The Free-Market is a powerful tool but it's still just a tool. The external cost of carbon must be put on the shoulders of the consumer for the free-market to work against AGW without government intervention. The issues with AGW are a classic "Tragedy of the Commons" scenario. The Free-Market solution is to privatize the commons so the owners are motivated to preserve it in their own self-interest. Ok... how the hell do you privatize the atmosphere?


It's great that acid rain pollution was reversed and had unintended benefits such as health savings. Success needs to be recognized.

But when each half of the country works to opposing goals you also risk silly solutions. For example, some warming advocates have advocated pumping sulphur into the air to get the cooling parasail affect that helps cool the planet if warming becomes too serious. And the green crowd was probably for corn ethanol before they were against it. And corn ethanol is not all bad, if I was a poor corn farmer in Africa, I rather get twice the price of corn, rather than half. Plus corn purchased from local producers keeps more money in the local poorer economies.

So for corn alcohol, I wouldn't expand it, but I wouldn't eliminate it either and keep looking for improvements or better solutions, eg switchgrass. Other breakthroughs are possible. So why punish risk takers who produced the corn alcohol ? And our American farm community is one of the economic sectors supporting the weak struggling economy, so the whole corn alcohol initiative was worth trying. Just like reducing sulphur was worth doing, only it worked out much faster, and turned out to be both ecolo-green as well as a little econo-green.

Other solutions should appease both camps but with compromise. For example let's take France, they get most of their electricity from nuclear power. Germany wants to be all green and no nukes. They should make an agreement for France to double their nuclear power plants to sell electricity to Germany. This will allow both countries' electricity to be cost efficient and carbon free. Funding should be from a financial transaction tax in France to provide the building funds. (financial institutions were one group that help cause global recession).

This large infrastructure project will help revive the French economy and their French stock market who will see the benefit of being taxed for the project.

Let's look at this type of solution characteristics and positives. This is an example of creative solutioning, it is carbon green and econo-green. Made possible by compromise. It's not a single sided, right or left, solution and solves multiple problems. It's wealth generating, it doesn't eliminate jobs, takes advantage of low interest rates and excess labor in France/Spain. It helps these countries get off oil and make electric vehicles more green. It's also synergistic, will help these countries economies recover, which will also help European and world economies recover. And most of all, it doesn't ecourage "False Dilemmas" .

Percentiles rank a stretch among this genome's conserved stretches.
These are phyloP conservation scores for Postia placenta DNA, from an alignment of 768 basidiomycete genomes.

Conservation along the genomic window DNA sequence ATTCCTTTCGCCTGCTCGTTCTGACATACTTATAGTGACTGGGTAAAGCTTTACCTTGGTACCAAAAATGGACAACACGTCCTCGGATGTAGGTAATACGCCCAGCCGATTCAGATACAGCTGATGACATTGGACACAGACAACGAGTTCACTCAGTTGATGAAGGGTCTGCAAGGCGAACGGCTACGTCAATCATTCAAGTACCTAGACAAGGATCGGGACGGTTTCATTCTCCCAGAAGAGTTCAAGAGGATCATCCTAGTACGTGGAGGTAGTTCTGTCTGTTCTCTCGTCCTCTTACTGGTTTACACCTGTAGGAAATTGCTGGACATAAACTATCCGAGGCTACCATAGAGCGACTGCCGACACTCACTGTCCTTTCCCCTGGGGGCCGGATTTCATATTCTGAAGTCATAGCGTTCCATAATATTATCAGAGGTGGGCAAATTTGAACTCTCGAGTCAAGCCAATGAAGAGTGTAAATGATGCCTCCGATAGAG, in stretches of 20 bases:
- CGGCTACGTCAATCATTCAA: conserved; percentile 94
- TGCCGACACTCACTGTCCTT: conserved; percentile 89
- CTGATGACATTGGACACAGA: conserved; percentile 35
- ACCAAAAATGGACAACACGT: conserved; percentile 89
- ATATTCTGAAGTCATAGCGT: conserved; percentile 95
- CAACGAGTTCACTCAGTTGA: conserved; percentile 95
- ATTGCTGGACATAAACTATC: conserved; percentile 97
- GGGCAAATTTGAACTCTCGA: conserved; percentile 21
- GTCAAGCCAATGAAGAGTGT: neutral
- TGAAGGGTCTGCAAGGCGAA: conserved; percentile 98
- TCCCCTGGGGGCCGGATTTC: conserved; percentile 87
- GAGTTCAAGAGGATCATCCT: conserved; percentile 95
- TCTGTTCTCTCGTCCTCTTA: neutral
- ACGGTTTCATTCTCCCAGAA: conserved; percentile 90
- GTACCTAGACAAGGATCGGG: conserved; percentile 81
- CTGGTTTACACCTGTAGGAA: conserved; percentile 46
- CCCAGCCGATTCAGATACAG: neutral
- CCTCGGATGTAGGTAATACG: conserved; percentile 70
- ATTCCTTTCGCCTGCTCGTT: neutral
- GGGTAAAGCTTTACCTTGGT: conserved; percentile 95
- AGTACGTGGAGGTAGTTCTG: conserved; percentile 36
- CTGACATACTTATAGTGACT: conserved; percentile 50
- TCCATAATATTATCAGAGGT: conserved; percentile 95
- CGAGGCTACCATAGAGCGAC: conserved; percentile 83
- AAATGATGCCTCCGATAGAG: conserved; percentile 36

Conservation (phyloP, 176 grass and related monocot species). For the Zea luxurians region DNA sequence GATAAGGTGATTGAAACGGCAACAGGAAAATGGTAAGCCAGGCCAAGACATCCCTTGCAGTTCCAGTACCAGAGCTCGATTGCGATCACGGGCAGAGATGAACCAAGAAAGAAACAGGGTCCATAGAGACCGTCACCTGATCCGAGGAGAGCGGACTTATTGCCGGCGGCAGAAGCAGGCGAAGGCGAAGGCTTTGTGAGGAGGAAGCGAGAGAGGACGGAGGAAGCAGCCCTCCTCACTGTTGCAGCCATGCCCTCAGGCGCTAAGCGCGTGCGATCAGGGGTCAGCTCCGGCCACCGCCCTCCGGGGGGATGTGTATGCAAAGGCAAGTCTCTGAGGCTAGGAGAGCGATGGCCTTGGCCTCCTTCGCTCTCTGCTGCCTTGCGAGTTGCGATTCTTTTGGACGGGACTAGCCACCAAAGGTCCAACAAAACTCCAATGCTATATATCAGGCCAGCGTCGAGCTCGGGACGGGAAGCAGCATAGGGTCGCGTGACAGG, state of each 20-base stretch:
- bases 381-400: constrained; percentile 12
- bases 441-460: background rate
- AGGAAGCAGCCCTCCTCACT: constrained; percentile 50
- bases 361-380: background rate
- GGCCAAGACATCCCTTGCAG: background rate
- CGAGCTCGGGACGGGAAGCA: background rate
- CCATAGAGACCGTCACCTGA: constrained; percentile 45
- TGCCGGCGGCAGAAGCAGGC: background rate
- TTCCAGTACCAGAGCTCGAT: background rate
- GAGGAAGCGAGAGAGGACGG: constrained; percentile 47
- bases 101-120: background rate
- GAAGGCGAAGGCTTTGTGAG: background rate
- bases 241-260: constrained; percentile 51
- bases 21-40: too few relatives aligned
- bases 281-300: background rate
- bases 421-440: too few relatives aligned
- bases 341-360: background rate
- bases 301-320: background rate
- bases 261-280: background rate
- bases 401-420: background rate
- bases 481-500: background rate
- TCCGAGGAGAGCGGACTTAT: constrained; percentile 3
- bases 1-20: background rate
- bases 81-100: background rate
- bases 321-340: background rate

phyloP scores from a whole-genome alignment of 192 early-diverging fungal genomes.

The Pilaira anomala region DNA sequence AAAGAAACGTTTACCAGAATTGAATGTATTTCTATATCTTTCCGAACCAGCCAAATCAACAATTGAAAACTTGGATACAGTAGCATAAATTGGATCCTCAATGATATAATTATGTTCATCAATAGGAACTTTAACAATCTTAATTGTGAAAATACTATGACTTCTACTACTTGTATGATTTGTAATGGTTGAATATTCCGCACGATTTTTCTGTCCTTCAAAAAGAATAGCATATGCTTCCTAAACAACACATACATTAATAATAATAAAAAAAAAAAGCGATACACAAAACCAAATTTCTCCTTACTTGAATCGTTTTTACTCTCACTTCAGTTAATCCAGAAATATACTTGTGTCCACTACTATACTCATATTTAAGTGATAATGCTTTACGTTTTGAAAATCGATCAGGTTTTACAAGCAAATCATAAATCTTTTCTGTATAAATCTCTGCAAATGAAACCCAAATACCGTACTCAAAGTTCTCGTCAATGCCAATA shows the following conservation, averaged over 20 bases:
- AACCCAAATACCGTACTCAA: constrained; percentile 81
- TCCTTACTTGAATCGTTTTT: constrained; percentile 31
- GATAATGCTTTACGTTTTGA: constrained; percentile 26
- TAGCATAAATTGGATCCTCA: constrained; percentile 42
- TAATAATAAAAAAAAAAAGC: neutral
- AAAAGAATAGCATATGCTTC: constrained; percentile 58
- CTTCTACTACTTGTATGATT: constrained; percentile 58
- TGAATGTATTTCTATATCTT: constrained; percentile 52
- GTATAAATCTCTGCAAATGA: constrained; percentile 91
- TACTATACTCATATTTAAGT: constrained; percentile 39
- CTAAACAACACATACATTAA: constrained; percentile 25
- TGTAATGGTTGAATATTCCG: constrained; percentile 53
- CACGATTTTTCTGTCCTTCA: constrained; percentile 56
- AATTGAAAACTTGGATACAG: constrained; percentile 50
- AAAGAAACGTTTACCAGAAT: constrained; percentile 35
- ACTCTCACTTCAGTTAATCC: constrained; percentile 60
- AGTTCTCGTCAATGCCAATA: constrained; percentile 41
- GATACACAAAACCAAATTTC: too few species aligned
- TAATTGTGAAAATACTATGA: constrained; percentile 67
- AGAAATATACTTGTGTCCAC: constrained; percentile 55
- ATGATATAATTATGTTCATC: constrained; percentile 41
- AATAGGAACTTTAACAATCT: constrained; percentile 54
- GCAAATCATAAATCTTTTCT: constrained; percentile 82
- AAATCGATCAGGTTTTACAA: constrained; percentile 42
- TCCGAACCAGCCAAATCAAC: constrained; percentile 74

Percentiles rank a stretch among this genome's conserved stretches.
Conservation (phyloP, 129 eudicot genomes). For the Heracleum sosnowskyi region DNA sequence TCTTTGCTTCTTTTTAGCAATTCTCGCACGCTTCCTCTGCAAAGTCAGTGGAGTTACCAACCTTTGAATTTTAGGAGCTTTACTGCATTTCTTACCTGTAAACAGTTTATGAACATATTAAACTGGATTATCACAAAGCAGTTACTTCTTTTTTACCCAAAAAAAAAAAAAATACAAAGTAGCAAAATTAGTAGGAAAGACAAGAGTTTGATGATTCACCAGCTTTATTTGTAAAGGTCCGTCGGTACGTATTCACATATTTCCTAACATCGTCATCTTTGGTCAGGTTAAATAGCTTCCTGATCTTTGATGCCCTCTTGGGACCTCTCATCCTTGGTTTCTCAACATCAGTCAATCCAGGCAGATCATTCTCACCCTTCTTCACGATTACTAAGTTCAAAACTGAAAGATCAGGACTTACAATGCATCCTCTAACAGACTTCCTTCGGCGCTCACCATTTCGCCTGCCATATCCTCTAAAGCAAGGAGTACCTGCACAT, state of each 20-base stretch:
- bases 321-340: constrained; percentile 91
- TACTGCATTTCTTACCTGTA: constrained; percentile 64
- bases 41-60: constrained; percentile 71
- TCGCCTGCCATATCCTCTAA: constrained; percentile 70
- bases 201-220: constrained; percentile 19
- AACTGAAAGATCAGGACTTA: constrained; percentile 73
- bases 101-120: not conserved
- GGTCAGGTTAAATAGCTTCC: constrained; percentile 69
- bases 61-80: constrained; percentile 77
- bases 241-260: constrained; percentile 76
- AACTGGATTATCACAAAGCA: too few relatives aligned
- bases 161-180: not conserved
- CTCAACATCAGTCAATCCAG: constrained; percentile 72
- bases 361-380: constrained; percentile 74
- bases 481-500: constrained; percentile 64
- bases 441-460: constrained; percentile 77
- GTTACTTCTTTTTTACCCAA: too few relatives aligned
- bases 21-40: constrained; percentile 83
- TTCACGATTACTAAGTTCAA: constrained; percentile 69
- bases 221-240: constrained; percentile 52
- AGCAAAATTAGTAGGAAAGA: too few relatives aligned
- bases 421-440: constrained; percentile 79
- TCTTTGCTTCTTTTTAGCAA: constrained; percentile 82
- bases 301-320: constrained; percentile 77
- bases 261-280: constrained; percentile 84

And this solution example is based on sound logic, not convoluted partisan logic I hear for example "We have to cut expenses now to balance the budget. If that were true, no company would ever go bankrupt, they'd just cut expenses. If your small business Income is 10k/mo, and your fixed expenses 20k/mo, and optional expenses 5k/mo, your not going to cut your way to a profit. You have to increase income and give that more immediate priority.

Equally flawed partisan logic; but, also sounds deceptively true, is a statemade made by the left, (slight paraphrase)"For every dollar we give away in unemployment , etc, we get back $1.70 in economic activity." If that were true, all we have to do for economic prosperity is put everyone in the country on unemployment. The deceptive part is "economic activity" which is not tax revenue. So yeah I bought a Starbucks coffee for $1.70 with my unemployment check, but Starbucks only paid 50 cents in tax revenue on that purchase. Both of these examples are designed to win arguments for a course of action, not solve problems.